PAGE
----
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In next debate, draw candidates out on economy

Republican presidential candidate Donald Trump, right, speaks to Fox moderators Bret Baier, Megyn Kelly and Chris Wallace during the Aug. 6 GOP debate.
Republican presidential candidate Donald Trump, right, speaks to Fox moderators Bret Baier, Megyn Kelly and Chris Wallace during the Aug. 6 GOP debate. AP

Republicans will hold their second presidential debate on Sept. 16, and if it’s anything like the first, it’s bound to be a doozy.

The continued ascent of Donald Trump, and his unmitigated displays of ego, id, racism and sexism, guarantee a viewership many times larger than what a “normal” intraparty debate 14 months before the general election would draw.

An audience that should extend well beyond the party faithful, however, places a special obligation on CNN’s moderators: They need to extend their questions to topics that fall outside Republicans’ comfort zones.

While the three Fox News questioners in the initial debate Aug. 6 did a good job of enabling the candidates to differentiate themselves on issues of concern to GOP activists, there was a raft of issues they left largely untouched.

Chief among these was the economy, the perennial No. 1 concern of Americans generally and of rank-and-file Republicans, too, but also a topic that Fox News tends to underplay.

This isn’t a one-party suggestion. When the Democratic candidates meet for their first debate in October, a general-election set of questions would be in order for them as well.

But the insularity of the discourse in conservative media is such that economic issues on which substantial numbers and, on occasion, majorities of Republicans agree with their Democratic and independent compatriots are rarely brought up for fear they'll run afoul of GOP political correctness.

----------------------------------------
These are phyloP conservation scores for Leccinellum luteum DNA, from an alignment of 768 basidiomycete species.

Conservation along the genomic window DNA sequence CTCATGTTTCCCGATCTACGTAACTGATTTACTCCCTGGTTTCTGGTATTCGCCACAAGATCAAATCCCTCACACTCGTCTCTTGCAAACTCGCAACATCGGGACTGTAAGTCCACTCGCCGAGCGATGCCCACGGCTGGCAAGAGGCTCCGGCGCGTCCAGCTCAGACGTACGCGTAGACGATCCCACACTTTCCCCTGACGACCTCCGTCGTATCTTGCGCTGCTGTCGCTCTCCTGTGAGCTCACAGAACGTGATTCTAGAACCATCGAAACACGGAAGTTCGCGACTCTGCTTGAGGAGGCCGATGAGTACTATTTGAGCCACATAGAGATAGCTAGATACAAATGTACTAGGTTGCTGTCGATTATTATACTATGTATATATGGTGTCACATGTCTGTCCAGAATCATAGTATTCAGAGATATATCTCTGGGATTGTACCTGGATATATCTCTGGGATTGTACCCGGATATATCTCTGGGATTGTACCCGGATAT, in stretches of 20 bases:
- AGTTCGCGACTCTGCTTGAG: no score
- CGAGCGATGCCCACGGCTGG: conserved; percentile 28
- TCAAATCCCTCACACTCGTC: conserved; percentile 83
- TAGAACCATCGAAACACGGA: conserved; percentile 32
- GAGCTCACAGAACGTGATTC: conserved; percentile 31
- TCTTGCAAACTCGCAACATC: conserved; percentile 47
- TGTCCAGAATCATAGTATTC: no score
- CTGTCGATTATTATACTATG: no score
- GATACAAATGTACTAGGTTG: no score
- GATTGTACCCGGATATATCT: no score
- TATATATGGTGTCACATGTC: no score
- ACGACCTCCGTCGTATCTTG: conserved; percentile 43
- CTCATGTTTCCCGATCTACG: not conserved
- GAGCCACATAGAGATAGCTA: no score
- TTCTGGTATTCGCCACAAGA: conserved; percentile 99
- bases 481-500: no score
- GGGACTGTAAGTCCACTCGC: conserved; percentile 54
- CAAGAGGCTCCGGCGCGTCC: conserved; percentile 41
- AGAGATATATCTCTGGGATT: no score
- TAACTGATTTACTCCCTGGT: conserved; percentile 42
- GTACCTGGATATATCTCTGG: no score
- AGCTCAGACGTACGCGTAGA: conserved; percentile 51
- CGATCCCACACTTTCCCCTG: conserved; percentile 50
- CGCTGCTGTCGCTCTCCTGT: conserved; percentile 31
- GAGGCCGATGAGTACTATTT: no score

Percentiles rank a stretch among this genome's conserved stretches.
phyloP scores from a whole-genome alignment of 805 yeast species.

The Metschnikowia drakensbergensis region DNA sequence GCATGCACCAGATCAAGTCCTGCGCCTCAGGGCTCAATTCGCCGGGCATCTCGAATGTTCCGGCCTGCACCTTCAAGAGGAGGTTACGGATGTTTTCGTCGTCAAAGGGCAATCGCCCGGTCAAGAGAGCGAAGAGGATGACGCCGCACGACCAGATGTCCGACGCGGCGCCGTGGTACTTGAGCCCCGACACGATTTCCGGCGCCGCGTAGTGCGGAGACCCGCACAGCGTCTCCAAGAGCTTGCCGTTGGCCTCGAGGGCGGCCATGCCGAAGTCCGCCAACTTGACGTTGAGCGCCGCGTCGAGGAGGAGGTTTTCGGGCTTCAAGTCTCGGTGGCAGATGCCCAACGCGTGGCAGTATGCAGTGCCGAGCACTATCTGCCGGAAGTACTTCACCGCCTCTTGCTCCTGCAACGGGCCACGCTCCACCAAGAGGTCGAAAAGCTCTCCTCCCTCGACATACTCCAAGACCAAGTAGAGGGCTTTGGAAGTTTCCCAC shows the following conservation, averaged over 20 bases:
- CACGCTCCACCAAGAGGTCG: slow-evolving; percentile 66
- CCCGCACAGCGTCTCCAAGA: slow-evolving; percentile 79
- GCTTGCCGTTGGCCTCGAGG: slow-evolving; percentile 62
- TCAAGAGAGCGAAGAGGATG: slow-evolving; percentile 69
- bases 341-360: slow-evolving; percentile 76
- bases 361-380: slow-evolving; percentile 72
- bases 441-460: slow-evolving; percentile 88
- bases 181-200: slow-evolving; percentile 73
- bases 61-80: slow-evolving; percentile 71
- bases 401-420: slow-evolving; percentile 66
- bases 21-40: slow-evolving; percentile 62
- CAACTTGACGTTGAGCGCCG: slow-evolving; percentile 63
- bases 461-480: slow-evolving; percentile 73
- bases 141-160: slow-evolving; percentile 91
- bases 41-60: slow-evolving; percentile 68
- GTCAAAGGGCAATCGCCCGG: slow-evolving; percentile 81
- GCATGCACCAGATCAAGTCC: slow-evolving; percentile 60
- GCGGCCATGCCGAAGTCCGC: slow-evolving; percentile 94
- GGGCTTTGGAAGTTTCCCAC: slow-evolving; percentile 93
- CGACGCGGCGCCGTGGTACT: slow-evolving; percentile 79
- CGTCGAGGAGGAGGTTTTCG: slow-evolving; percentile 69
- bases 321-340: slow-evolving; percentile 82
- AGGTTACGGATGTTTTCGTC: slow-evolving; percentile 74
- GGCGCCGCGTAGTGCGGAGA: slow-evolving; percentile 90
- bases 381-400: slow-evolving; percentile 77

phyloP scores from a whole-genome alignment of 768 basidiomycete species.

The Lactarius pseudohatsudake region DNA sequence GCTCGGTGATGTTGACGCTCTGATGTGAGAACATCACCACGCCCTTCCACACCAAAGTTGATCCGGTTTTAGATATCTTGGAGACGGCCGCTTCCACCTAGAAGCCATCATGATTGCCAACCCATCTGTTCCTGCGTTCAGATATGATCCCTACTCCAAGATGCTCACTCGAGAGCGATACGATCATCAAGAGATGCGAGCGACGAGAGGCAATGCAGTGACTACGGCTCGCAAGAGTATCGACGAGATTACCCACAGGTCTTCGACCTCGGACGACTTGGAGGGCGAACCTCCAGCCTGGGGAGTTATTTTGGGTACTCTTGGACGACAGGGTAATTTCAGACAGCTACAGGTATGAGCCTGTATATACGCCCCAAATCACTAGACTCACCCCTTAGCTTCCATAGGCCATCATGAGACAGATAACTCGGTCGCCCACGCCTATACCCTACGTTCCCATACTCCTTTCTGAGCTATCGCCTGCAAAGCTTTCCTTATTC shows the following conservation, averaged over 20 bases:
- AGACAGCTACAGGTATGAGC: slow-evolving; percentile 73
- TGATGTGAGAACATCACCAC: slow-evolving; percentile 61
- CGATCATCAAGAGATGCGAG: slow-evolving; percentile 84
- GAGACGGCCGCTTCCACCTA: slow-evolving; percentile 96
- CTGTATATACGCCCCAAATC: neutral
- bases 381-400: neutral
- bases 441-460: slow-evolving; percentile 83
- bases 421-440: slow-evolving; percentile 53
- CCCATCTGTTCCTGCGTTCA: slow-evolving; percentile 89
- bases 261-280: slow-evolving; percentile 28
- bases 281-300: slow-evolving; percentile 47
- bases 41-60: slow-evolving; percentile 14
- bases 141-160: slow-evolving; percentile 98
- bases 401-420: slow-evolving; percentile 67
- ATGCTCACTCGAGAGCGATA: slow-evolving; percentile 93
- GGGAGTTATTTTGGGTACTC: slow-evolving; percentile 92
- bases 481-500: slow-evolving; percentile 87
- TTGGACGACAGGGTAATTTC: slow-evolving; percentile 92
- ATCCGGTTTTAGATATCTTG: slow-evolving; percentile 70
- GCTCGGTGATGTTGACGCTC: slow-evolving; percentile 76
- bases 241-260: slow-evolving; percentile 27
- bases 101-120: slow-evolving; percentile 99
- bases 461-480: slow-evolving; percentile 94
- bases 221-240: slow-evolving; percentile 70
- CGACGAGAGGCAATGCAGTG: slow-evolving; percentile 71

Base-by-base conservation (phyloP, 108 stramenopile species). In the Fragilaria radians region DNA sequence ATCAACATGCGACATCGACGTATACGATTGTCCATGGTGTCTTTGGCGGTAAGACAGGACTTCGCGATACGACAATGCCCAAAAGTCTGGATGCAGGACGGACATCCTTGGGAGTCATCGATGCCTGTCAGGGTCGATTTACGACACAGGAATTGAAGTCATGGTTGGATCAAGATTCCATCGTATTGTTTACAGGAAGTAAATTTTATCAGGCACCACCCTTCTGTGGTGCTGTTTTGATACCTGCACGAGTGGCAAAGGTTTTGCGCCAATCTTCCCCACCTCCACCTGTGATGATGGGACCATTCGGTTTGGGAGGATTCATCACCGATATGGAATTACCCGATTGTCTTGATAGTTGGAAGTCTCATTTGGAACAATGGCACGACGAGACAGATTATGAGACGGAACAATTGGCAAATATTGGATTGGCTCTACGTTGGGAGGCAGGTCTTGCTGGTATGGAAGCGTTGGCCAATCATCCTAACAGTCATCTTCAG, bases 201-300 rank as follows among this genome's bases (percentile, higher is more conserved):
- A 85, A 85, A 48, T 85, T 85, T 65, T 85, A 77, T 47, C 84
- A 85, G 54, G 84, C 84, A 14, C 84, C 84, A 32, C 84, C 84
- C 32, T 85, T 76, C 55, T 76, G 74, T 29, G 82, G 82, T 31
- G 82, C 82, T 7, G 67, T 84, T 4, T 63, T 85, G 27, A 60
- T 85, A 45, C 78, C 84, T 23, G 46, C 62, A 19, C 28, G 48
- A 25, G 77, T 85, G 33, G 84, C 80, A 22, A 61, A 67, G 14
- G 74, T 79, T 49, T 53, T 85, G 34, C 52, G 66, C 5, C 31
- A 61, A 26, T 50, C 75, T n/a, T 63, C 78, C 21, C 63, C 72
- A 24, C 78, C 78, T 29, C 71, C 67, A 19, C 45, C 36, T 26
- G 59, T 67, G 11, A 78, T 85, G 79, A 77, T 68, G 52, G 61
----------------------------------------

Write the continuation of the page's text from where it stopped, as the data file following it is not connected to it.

It’s all the more incumbent for the moderators in the upcoming Republican debates to pose such questions. Here are a few:

▪ Should employers be legally required to give their employees paid sick leave? In a CBS News/New York Times poll from late May, 85 percent of the public and 77 percent of Republicans favored the idea.

A recent report revealed that 23 percent of working mothers have had to report back to work within two weeks of giving birth, lest they lose their jobs. The United States is one of a handful of nations that haven’t created a right to paid maternity leave.

That same CBS News/Times poll asked whether employers should be required to give paid leave to parents of newborns and to employees caring for sick relatives, and found 80 percent support among all Americans and 71 percent support among Republicans.

▪ President Obama has called for raising the federal minimum wage from $7.25 to $10.10, a proposal that 71 percent of Americans and 50 percent of Republicans support. Do you?

▪ Would you back a measure raising taxes on people who make more than $1 million a year, something that 68 percent of Americans and 53 percent of Republicans support?

▪ A 2012 survey conducted for the National Academy of Social Insurance asked if Americans would favor increasing taxes on workers to preserve Social Security. Eighty-two percent of Americans and 74 percent of Republicans said yes. What’s your position?

▪ The survey also asked about raising taxes on the wealthy to preserve Social Security, a proposal that 87 percent of Americans and 71 percent of Republicans backed. Do you?

▪ Would you favor breaking up the banks that are designated as too-big-to-fail? Would you favor passing a new version of the Glass-Steagall Act that separates federally insured depositor banks from trading and investment banks?

▪ Do you think that globalization has placed downward pressure on U.S. wages? If you do, how would you propose to offset that?

▪ In recent decades, the burden of paying for public higher education has been substantially shifted from taxpayers to students and their families. Do you favor increasing the public investment in public colleges and universities to bring down student debt, even if it requires raising taxes on the wealthy?

It’s time for the GOP candidates to confront some real-world economic choices. Moderators, to your marks.

Harold Meyerson is editor-at-large of The American Prospect.

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